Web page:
Stocks can take off for many different reasons, but gravity will be cruel if the catalyst is flimsy. Seeing Blue Apron Holdings (NYSE: APRN) soar as much as 59% higher on Tuesday appears to be one of the cases where the rally is just too good to be true.
The provider of meal kits by mail rallied after announcing that it would begin offering meatless burger options featuring patties from Beyond Meat (NASDAQ: BYND) next month. Blue Apron has offered vegetarian plans for some time, so it's not as if it's carving out a new market with this move.
One can also probably assume that if Blue Apron was merely announcing that it would be offering plant-based burger meals as an option that it would go unnoticed by investors. The key to the pep in the stock's step is that it's Beyond Meat -- the hottest IPO of 2019 -- that will provide the "burger" here. Like biting into a Beyond Meat patty, good luck finding any substantive meat here.
Gazpacho meets the skillet
Blue Apron is cold. Beyond Meat is hot. It's a perfect combination for an air-fluffed rally. Blue Apron was as out-of-favor as one could be before Monday's news, forced to execute a 1-for-15 reverse split last month in order to achieve a minimum share price required to keep its major exchange listing.
The stock has been a disaster since going public at $10 -- now split-adjusted to a starting line of $150 -- just two summers ago. The stock had plummeted 95% through Monday's close, and even if this odd news finds the stock doubling in price, it would still be 90% below its IPO price.
Blue Apron made the cardinal sin of going public just as its business was peaking. Sales have clocked in with double-digit percentage declines in six consecutive quarters. The 550,000 active accounts it was servicing at the end of March is a figure that is 30% lower than it was a year earlier.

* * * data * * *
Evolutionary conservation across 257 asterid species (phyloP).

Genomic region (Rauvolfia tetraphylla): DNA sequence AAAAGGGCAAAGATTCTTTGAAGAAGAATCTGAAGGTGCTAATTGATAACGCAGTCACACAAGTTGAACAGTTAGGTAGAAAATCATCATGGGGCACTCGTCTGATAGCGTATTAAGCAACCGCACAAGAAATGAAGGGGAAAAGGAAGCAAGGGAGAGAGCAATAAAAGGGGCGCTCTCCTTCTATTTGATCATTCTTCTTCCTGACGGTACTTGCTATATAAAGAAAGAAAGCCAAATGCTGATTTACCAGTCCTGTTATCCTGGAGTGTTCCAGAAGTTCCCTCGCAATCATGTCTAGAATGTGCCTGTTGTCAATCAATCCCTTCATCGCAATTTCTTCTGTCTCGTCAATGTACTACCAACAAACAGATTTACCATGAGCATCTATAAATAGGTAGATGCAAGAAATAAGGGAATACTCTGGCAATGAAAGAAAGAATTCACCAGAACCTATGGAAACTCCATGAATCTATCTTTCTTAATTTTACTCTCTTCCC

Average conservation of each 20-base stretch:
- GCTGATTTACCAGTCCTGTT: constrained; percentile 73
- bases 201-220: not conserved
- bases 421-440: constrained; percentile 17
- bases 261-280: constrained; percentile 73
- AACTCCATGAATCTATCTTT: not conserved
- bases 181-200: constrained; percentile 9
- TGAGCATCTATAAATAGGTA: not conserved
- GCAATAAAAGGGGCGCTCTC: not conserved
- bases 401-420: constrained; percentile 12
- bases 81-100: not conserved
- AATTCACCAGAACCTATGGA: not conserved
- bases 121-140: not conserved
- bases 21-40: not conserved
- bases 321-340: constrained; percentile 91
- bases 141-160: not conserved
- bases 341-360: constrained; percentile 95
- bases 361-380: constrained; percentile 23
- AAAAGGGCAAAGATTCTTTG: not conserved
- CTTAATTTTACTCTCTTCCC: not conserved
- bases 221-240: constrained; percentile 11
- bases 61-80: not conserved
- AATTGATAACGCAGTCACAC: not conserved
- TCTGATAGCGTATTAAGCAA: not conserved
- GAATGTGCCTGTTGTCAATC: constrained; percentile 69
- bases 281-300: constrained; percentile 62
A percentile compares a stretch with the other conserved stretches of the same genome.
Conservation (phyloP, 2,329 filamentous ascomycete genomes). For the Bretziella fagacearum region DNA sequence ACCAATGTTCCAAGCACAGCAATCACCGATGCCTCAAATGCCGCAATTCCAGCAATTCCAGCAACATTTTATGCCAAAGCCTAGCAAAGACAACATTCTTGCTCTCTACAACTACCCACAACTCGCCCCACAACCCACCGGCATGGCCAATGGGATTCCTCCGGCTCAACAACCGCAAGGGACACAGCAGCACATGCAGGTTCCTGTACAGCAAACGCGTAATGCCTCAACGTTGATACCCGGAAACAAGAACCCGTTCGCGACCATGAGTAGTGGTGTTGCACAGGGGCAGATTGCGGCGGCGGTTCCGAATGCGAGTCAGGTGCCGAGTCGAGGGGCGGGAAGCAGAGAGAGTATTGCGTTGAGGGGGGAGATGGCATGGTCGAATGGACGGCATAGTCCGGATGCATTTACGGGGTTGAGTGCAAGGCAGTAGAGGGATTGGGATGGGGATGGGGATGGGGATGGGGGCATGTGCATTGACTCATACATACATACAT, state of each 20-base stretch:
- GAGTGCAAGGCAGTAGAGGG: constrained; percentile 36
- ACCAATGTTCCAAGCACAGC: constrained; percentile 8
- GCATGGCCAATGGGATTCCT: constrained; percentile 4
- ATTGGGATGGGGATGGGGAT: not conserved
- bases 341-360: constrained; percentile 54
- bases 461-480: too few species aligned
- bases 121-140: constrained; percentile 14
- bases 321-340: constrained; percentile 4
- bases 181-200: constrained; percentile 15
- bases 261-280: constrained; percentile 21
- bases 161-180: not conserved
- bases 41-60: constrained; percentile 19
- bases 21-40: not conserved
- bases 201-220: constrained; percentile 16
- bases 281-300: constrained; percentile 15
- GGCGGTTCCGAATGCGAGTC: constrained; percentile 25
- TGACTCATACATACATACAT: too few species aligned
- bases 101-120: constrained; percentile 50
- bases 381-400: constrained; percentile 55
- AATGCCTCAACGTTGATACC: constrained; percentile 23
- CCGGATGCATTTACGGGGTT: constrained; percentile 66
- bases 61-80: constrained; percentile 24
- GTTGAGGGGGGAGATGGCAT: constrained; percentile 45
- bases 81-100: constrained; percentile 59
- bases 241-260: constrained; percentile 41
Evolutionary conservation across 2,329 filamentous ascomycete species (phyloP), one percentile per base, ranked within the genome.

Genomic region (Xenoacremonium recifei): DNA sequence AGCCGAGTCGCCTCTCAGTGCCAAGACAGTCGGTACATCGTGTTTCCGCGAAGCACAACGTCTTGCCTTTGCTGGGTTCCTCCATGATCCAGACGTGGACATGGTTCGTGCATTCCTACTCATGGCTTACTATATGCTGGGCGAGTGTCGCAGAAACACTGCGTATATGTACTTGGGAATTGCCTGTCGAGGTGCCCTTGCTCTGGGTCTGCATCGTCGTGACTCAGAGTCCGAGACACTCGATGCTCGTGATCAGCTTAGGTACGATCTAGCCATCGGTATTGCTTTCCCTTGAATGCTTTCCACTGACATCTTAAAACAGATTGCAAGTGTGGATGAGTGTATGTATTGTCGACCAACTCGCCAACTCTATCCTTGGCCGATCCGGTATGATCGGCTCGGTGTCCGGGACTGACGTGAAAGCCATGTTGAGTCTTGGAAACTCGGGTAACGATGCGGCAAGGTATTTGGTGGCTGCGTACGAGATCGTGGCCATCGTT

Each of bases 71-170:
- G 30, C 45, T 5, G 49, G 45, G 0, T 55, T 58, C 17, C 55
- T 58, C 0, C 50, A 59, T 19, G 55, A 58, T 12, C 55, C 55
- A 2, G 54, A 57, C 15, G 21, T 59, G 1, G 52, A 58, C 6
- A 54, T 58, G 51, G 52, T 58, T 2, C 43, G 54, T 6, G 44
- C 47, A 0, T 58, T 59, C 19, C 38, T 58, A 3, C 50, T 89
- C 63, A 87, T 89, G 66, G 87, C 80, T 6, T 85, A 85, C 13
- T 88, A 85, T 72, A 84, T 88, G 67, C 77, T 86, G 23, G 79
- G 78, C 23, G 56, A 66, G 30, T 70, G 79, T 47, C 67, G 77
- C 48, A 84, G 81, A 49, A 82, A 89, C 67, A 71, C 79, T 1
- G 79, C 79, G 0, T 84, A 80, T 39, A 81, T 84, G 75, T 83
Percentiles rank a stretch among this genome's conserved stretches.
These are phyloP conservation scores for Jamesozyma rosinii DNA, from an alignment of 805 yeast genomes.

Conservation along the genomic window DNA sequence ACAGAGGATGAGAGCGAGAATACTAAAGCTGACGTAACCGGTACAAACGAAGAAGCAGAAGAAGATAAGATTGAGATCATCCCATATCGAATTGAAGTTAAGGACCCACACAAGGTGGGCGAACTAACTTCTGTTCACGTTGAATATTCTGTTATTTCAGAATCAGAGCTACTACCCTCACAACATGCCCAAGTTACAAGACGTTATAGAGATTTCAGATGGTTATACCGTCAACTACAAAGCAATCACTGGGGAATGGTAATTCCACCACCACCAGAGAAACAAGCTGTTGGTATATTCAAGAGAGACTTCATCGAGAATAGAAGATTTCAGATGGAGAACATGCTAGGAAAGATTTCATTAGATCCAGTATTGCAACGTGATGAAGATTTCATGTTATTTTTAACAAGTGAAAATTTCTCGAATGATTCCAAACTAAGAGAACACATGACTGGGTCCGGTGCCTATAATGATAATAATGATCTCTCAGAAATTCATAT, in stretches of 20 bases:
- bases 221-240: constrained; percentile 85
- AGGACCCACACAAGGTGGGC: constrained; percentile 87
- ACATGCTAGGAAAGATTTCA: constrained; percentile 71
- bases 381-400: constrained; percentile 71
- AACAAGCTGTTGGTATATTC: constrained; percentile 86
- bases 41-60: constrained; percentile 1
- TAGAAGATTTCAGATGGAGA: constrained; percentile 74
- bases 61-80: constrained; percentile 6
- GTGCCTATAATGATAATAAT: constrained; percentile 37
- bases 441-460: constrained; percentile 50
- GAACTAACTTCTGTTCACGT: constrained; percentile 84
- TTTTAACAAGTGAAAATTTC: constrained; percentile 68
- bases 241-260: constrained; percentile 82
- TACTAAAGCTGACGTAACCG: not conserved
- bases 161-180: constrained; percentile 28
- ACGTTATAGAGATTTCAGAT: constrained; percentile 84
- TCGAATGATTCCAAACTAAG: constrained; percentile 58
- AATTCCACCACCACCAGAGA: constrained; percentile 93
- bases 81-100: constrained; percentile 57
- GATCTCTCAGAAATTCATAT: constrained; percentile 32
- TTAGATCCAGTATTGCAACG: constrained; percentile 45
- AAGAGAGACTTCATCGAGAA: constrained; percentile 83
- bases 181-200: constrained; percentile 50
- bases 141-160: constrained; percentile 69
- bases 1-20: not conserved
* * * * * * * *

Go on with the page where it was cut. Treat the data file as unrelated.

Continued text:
Beyond Meat is going the other way. The stock is a six-bagger since going public two months ago. It's growing at a monstrous clip as its plant-based burger winds up in more grocery stores as well as being served up at more restaurants. Beyond Meat's success may actually hurt Blue Apron here. The stock may be getting a lot of attention on the news, but why make your own Beyond Meat burger when you can just buy one already made at TGI Friday's, BurgerFi, or Carl's Jr.? In nearly every case, the restaurant-bought option will be cheaper.
Blue Apron seems to be rallying only because it's hitching its fading horse to Beyond Meat's wagon. Would the stock have rallied if Blue Apron went with the equally popular Impossible Foods patty? Blue Apron's pop is unlikely to be sustainable. The short squeeze may be shaking up the chart, but a few days from now it will probably be back to business for Blue Apron -- and for now, that business does not look like it's turning the corner anytime soon.
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